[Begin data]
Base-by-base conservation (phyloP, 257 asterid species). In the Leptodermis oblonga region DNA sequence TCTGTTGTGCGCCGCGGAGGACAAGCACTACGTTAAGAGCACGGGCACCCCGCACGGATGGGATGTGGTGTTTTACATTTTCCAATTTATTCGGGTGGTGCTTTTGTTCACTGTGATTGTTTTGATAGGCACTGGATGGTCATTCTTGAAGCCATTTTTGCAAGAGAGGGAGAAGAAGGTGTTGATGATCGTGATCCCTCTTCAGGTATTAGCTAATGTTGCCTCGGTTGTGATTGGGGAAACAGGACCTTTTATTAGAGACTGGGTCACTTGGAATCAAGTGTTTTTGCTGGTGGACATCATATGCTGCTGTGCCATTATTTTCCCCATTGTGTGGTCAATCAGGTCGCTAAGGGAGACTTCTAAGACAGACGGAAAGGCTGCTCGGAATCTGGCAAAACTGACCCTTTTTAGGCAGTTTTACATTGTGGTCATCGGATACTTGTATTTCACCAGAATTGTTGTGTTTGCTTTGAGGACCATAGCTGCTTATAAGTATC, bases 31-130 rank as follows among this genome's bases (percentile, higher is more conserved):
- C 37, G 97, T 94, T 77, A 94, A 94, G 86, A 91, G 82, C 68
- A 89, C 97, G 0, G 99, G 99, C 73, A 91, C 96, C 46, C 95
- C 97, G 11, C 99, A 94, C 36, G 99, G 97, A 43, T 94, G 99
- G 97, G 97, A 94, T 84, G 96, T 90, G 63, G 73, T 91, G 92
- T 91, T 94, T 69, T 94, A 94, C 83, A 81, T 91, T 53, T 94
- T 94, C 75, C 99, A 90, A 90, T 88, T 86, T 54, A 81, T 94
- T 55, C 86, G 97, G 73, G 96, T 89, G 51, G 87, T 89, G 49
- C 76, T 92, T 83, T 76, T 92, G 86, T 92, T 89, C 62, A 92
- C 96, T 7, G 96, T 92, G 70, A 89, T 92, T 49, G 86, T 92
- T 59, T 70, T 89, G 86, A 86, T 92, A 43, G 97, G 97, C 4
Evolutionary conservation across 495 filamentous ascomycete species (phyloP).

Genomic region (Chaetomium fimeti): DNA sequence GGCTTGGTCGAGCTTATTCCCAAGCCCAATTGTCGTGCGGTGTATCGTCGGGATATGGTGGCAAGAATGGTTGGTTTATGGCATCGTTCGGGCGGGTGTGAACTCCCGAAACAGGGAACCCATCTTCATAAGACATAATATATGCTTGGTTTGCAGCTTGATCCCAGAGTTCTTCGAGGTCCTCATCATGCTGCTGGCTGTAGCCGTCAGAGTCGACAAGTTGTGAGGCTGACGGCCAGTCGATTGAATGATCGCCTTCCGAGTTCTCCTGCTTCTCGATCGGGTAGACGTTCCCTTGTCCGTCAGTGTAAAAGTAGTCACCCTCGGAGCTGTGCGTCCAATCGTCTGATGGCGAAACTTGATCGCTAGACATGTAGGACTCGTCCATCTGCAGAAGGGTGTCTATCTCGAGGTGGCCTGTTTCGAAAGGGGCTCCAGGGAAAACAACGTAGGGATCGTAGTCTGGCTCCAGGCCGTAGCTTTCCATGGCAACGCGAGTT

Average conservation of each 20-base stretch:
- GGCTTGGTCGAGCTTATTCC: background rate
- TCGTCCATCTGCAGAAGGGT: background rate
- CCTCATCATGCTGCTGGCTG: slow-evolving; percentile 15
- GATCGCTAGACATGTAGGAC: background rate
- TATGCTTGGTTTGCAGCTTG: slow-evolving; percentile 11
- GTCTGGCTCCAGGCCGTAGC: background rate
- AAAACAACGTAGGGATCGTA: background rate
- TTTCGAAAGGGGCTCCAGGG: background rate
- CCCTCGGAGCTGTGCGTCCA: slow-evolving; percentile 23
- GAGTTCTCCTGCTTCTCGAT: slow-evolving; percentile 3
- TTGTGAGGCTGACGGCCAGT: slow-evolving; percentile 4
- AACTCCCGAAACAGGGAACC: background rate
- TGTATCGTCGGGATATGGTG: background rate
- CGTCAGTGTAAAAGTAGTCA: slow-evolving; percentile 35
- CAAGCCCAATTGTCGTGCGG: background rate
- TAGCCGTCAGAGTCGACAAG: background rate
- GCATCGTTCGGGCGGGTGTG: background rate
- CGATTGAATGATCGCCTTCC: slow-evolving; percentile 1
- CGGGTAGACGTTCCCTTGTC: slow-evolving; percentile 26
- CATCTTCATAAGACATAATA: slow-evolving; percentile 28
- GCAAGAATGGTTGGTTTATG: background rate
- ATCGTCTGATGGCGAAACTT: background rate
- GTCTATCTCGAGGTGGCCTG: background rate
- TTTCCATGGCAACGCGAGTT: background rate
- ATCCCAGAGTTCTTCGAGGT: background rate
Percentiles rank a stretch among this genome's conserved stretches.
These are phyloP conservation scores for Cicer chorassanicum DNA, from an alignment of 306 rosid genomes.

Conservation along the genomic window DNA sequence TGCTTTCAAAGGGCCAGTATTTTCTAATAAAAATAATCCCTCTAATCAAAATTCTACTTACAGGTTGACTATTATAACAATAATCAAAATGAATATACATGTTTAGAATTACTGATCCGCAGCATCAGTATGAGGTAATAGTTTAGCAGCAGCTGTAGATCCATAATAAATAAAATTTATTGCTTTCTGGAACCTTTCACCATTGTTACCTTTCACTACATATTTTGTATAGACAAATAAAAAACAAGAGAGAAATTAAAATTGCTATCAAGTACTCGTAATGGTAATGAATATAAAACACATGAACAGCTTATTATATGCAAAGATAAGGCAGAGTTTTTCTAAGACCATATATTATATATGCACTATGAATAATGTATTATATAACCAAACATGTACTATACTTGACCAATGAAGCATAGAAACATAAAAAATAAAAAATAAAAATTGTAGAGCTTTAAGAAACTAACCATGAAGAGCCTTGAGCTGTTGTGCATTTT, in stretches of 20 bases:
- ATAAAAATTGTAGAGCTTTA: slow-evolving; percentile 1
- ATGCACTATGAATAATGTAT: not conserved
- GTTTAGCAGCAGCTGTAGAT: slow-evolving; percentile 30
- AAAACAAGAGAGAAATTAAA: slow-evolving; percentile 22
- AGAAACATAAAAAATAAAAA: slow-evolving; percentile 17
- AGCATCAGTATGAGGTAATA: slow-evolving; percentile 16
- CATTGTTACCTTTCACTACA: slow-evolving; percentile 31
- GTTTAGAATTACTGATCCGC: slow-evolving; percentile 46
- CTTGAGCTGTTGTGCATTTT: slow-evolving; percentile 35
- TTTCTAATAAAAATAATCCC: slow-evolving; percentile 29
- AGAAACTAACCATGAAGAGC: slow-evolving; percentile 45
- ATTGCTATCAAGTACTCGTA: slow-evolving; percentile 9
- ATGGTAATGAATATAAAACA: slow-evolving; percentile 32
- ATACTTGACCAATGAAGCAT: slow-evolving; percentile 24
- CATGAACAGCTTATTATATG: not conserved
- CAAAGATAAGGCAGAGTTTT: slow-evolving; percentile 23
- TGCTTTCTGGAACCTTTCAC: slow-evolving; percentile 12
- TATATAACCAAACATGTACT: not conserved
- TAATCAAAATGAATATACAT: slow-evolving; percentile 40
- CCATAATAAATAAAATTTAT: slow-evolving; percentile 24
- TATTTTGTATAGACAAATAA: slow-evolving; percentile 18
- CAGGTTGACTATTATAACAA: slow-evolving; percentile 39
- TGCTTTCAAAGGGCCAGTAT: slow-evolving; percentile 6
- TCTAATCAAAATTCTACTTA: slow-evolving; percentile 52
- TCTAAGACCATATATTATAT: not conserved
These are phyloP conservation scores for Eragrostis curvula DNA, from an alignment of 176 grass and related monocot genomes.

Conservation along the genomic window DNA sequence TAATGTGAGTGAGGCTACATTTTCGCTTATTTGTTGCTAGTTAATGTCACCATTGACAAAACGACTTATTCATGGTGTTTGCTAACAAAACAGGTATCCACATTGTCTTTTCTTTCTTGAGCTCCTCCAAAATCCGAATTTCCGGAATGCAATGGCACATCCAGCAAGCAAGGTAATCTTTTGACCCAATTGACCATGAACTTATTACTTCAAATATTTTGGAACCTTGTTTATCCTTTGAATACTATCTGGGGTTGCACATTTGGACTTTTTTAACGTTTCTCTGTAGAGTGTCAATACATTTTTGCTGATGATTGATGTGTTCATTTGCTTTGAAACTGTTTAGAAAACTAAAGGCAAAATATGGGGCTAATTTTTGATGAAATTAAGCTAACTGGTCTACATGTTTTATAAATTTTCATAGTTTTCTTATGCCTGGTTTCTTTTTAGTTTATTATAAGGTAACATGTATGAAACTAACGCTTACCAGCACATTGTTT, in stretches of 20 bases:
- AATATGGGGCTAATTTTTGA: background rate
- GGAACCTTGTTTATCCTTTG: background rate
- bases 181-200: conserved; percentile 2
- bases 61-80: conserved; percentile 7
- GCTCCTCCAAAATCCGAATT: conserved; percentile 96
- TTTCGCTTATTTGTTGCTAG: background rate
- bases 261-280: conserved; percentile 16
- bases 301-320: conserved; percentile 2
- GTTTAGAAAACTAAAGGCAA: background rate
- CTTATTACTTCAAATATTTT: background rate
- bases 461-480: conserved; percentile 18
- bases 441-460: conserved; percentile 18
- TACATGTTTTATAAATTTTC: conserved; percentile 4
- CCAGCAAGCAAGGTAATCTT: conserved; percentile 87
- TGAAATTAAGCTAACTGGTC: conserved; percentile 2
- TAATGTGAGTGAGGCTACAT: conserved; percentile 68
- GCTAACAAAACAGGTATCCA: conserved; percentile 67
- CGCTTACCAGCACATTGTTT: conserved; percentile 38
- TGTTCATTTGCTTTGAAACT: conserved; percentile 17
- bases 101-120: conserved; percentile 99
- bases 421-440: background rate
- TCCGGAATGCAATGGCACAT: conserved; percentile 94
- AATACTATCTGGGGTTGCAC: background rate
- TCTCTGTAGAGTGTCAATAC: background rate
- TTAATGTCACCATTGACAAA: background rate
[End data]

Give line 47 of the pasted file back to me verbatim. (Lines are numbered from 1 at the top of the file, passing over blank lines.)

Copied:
- AGAAACATAAAAAATAAAAA: slow-evolving; percentile 17